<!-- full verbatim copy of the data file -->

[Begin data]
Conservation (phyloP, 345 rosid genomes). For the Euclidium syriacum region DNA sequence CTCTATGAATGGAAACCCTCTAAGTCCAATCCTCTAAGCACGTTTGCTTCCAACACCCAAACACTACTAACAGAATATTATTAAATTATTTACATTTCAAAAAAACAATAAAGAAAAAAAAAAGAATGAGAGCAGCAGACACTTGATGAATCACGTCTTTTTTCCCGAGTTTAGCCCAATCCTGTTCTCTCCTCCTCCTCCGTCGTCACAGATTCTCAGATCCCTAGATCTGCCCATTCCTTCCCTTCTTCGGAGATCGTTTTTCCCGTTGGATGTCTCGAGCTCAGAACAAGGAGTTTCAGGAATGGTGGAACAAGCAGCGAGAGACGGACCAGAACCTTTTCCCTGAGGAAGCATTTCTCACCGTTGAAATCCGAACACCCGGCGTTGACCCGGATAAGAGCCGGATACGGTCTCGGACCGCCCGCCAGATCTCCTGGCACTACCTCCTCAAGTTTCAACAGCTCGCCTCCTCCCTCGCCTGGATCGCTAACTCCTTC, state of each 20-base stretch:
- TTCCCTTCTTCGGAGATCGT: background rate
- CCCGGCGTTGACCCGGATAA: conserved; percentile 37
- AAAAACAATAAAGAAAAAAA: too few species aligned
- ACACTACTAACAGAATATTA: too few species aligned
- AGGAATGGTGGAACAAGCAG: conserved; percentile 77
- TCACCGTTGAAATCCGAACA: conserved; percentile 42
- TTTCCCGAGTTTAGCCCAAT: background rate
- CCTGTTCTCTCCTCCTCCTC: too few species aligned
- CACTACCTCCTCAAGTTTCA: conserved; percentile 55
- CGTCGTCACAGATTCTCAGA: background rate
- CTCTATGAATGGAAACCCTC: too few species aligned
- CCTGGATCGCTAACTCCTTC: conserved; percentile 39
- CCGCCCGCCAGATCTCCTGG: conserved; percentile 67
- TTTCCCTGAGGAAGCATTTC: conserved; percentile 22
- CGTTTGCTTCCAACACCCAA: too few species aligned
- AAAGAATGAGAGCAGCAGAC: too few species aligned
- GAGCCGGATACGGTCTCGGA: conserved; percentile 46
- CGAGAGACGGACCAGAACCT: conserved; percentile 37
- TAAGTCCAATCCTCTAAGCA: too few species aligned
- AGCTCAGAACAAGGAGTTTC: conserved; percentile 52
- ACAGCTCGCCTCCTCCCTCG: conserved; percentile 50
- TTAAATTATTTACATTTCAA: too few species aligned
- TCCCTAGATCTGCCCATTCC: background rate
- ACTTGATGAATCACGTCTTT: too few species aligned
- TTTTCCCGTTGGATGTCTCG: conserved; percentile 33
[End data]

Conservation (phyloP, 345 rosid genomes). For the Euclidium syriacum region DNA sequence CTCTATGAATGGAAACCCTCTAAGTCCAATCCTCTAAGCACGTTTGCTTCCAACACCCAAACACTACTAACAGAATATTATTAAATTATTTACATTTCAAAAAAACAATAAAGAAAAAAAAAAGAATGAGAGCAGCAGACACTTGATGAATCACGTCTTTTTTCCCGAGTTTAGCCCAATCCTGTTCTCTCCTCCTCCTCCGTCGTCACAGATTCTCAGATCCCTAGATCTGCCCATTCCTTCCCTTCTTCGGAGATCGTTTTTCCCGTTGGATGTCTCGAGCTCAGAACAAGGAGTTTCAGGAATGGTGGAACAAGCAGCGAGAGACGGACCAGAACCTTTTCCCTGAGGAAGCATTTCTCACCGTTGAAATCCGAACACCCGGCGTTGACCCGGATAAGAGCCGGATACGGTCTCGGACCGCCCGCCAGATCTCCTGGCACTACCTCCTCAAGTTTCAACAGCTCGCCTCCTCCCTCGCCTGGATCGCTAACTCCTTC, state of each 20-base stretch:
- TTCCCTTCTTCGGAGATCGT: background rate
- CCCGGCGTTGACCCGGATAA: conserved; percentile 37
- AAAAACAATAAAGAAAAAAA: too few species aligned
- ACACTACTAACAGAATATTA: too few species aligned
- AGGAATGGTGGAACAAGCAG: conserved; percentile 77
- TCACCGTTGAAATCCGAACA: conserved; percentile 42
- TTTCCCGAGTTTAGCCCAAT: background rate
- CCTGTTCTCTCCTCCTCCTC: too few species aligned
- CACTACCTCCTCAAGTTTCA: conserved; percentile 55
- CGTCGTCACAGATTCTCAGA: background rate
- CTCTATGAATGGAAACCCTC: too few species aligned
- CCTGGATCGCTAACTCCTTC: conserved; percentile 39
- CCGCCCGCCAGATCTCCTGG: conserved; percentile 67
- TTTCCCTGAGGAAGCATTTC: conserved; percentile 22
- CGTTTGCTTCCAACACCCAA: too few species aligned
- AAAGAATGAGAGCAGCAGAC: too few species aligned
- GAGCCGGATACGGTCTCGGA: conserved; percentile 46
- CGAGAGACGGACCAGAACCT: conserved; percentile 37
- TAAGTCCAATCCTCTAAGCA: too few species aligned
- AGCTCAGAACAAGGAGTTTC: conserved; percentile 52
- ACAGCTCGCCTCCTCCCTCG: conserved; percentile 50
- TTAAATTATTTACATTTCAA: too few species aligned
- TCCCTAGATCTGCCCATTCC: background rate
- ACTTGATGAATCACGTCTTT: too few species aligned
- TTTTCCCGTTGGATGTCTCG: conserved; percentile 33